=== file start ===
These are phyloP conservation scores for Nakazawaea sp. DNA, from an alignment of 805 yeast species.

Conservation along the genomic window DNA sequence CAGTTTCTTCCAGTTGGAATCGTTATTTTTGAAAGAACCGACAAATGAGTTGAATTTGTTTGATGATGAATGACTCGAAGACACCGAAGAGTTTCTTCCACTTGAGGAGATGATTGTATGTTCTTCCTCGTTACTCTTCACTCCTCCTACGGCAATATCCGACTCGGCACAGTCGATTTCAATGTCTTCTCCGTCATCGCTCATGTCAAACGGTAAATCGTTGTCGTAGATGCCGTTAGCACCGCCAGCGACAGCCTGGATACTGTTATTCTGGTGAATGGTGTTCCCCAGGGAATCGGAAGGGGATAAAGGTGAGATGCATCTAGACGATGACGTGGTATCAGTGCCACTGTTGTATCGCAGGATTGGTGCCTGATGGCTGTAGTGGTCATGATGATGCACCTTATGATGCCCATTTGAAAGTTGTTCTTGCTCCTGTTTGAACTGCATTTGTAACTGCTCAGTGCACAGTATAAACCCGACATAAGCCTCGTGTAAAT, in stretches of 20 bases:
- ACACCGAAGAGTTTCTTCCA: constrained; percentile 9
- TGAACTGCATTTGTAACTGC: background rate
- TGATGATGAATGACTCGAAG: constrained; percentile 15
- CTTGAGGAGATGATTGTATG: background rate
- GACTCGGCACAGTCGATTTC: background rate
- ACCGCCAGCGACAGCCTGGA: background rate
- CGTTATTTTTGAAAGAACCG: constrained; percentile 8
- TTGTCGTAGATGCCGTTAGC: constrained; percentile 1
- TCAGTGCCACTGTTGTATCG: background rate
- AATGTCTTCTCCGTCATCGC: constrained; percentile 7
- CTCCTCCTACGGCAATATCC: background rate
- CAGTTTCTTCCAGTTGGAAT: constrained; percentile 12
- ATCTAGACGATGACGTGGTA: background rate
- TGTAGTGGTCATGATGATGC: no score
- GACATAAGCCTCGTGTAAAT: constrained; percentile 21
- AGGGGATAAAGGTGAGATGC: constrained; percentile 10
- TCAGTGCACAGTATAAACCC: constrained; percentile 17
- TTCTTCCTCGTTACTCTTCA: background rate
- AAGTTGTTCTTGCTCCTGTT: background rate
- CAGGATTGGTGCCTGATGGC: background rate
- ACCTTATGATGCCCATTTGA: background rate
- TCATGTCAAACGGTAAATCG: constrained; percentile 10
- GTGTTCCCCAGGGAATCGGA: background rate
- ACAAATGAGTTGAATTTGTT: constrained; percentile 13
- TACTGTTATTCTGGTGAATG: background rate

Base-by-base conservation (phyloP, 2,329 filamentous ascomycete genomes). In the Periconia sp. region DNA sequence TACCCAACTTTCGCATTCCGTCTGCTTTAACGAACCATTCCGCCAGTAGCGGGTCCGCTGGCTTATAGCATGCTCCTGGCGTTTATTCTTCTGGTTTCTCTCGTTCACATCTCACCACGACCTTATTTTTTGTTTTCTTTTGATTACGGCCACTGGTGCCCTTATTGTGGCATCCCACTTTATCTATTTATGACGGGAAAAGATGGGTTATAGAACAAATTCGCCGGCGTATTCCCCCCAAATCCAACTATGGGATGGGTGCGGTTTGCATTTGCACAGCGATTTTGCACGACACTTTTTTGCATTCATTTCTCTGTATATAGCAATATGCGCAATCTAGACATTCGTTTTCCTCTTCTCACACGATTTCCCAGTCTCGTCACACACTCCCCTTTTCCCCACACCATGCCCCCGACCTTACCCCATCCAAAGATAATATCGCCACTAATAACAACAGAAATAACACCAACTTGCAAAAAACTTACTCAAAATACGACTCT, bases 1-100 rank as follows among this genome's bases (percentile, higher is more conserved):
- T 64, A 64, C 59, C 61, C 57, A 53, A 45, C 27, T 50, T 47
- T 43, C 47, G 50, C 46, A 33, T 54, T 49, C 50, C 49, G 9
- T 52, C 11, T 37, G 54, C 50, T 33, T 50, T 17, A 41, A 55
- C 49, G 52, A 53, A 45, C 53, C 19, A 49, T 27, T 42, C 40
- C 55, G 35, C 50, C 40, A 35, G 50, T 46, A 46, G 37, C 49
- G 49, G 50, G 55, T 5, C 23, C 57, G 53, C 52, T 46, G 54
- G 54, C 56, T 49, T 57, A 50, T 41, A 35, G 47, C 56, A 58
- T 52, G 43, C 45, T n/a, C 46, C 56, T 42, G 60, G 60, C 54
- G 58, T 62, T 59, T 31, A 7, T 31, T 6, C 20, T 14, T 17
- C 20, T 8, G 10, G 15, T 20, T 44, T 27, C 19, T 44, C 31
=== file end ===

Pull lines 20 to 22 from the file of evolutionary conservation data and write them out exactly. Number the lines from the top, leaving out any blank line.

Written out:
- TTCTTCCTCGTTACTCTTCA: background rate
- AAGTTGTTCTTGCTCCTGTT: background rate
- CAGGATTGGTGCCTGATGGC: background rate